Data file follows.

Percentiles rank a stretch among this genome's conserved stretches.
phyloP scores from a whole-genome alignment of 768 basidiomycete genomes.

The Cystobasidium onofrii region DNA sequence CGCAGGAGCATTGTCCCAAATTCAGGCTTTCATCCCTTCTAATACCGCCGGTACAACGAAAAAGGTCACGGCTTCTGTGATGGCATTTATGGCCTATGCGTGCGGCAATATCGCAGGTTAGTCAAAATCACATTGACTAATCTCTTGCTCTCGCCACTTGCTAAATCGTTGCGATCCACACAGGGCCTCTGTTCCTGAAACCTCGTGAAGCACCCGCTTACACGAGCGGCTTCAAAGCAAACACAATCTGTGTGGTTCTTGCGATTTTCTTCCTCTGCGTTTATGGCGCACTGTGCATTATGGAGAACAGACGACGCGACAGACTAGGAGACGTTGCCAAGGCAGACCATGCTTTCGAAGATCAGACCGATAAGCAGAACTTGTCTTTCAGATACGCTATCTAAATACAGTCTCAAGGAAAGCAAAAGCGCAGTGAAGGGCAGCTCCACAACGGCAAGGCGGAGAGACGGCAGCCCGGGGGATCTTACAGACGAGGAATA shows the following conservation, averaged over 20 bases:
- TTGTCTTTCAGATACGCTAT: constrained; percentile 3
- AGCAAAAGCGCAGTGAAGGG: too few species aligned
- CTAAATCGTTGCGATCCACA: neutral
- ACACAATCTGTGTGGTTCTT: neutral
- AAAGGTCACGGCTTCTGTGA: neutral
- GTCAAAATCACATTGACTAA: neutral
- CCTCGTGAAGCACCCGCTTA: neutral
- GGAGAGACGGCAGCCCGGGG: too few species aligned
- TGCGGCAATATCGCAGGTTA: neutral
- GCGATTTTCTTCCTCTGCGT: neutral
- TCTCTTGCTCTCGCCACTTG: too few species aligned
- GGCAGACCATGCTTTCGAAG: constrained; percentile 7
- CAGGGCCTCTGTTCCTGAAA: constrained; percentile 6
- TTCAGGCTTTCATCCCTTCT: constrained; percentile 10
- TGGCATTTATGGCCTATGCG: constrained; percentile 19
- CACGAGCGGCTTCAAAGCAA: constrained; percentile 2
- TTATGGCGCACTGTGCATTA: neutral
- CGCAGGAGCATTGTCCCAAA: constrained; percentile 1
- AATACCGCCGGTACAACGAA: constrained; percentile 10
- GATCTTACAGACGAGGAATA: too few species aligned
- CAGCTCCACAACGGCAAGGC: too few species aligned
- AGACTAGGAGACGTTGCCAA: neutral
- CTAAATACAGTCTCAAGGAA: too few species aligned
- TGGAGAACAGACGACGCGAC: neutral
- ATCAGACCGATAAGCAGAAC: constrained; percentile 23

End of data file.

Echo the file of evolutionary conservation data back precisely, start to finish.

Percentiles rank a stretch among this genome's conserved stretches.
phyloP scores from a whole-genome alignment of 768 basidiomycete genomes.

The Cystobasidium onofrii region DNA sequence CGCAGGAGCATTGTCCCAAATTCAGGCTTTCATCCCTTCTAATACCGCCGGTACAACGAAAAAGGTCACGGCTTCTGTGATGGCATTTATGGCCTATGCGTGCGGCAATATCGCAGGTTAGTCAAAATCACATTGACTAATCTCTTGCTCTCGCCACTTGCTAAATCGTTGCGATCCACACAGGGCCTCTGTTCCTGAAACCTCGTGAAGCACCCGCTTACACGAGCGGCTTCAAAGCAAACACAATCTGTGTGGTTCTTGCGATTTTCTTCCTCTGCGTTTATGGCGCACTGTGCATTATGGAGAACAGACGACGCGACAGACTAGGAGACGTTGCCAAGGCAGACCATGCTTTCGAAGATCAGACCGATAAGCAGAACTTGTCTTTCAGATACGCTATCTAAATACAGTCTCAAGGAAAGCAAAAGCGCAGTGAAGGGCAGCTCCACAACGGCAAGGCGGAGAGACGGCAGCCCGGGGGATCTTACAGACGAGGAATA shows the following conservation, averaged over 20 bases:
- TTGTCTTTCAGATACGCTAT: constrained; percentile 3
- AGCAAAAGCGCAGTGAAGGG: too few species aligned
- CTAAATCGTTGCGATCCACA: neutral
- ACACAATCTGTGTGGTTCTT: neutral
- AAAGGTCACGGCTTCTGTGA: neutral
- GTCAAAATCACATTGACTAA: neutral
- CCTCGTGAAGCACCCGCTTA: neutral
- GGAGAGACGGCAGCCCGGGG: too few species aligned
- TGCGGCAATATCGCAGGTTA: neutral
- GCGATTTTCTTCCTCTGCGT: neutral
- TCTCTTGCTCTCGCCACTTG: too few species aligned
- GGCAGACCATGCTTTCGAAG: constrained; percentile 7
- CAGGGCCTCTGTTCCTGAAA: constrained; percentile 6
- TTCAGGCTTTCATCCCTTCT: constrained; percentile 10
- TGGCATTTATGGCCTATGCG: constrained; percentile 19
- CACGAGCGGCTTCAAAGCAA: constrained; percentile 2
- TTATGGCGCACTGTGCATTA: neutral
- CGCAGGAGCATTGTCCCAAA: constrained; percentile 1
- AATACCGCCGGTACAACGAA: constrained; percentile 10
- GATCTTACAGACGAGGAATA: too few species aligned
- CAGCTCCACAACGGCAAGGC: too few species aligned
- AGACTAGGAGACGTTGCCAA: neutral
- CTAAATACAGTCTCAAGGAA: too few species aligned
- TGGAGAACAGACGACGCGAC: neutral
- ATCAGACCGATAAGCAGAAC: constrained; percentile 23